A Tribute to the of

I was recently visiting my LCS (local comic shop, as Iím sure you readers are aware) and spent a little time perusing the back issue boxes when I stumbled across a couple of covers that had long intrigued me. Of all things they were from the surprisingly successful ďSupermanís Pal, Jimmy OlsenĒ run and specifically a character that I always kind of liked, despite it being less than original and furthermore one that has seen scant coverage here at the dear old Silver Lantern.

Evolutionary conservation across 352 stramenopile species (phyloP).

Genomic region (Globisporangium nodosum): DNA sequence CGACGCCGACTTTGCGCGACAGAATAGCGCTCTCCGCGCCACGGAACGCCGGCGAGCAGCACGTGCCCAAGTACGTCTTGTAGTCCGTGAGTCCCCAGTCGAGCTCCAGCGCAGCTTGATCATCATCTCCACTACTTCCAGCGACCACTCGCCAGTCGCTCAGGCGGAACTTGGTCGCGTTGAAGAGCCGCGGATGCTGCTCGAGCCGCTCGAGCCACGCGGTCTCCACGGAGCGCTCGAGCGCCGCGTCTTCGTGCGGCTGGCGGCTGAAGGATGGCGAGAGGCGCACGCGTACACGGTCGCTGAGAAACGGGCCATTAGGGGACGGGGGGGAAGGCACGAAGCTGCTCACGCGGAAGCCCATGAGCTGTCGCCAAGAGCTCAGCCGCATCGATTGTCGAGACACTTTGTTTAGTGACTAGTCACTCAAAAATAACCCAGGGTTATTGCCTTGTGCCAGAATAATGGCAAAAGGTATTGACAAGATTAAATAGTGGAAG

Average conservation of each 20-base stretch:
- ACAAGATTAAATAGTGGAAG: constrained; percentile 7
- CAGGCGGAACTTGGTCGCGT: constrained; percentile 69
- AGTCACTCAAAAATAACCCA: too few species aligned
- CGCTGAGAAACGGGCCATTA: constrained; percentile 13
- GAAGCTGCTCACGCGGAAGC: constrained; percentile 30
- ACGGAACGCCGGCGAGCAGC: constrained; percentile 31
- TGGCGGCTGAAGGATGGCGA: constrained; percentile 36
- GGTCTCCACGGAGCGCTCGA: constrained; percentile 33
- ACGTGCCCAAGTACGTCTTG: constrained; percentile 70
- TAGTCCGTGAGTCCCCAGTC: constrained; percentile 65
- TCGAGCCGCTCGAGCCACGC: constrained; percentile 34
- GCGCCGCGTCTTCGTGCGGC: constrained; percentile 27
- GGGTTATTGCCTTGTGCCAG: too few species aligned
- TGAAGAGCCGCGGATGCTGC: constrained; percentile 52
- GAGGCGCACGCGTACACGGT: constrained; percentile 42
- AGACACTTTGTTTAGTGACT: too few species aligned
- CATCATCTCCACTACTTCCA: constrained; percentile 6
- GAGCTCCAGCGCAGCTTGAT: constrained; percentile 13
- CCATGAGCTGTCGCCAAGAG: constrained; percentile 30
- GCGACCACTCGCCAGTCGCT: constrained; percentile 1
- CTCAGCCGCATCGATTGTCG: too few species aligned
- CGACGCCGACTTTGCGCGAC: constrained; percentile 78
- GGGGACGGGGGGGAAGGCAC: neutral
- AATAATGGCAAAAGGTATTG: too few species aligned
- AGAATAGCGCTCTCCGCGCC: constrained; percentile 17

Itís issue #111 from June of 1968 and while Jimmy has had many personas in the Silver Age, his actual shot at being a superhero is when he consumes the elastic serum that turns him into the highly stretchable Elastic Lad, who first appeared in Jimmy Olsen #31 in 1958, the co-creation of Otto Binder and Curt Swan (Lois Lane saw action as Elastic Lass in issue 23, [02/61] of her book). He even managed to pull off honorary membership in the Legion of Superheroes in issue #72, October, 1963. Note that Neal Adams cover on issue #111 (with Gaspar Saladino letters) where he is in the wrestling ring (why do they call a square arena for boxing or wrestling a ring?) taking on the Ugly Superman.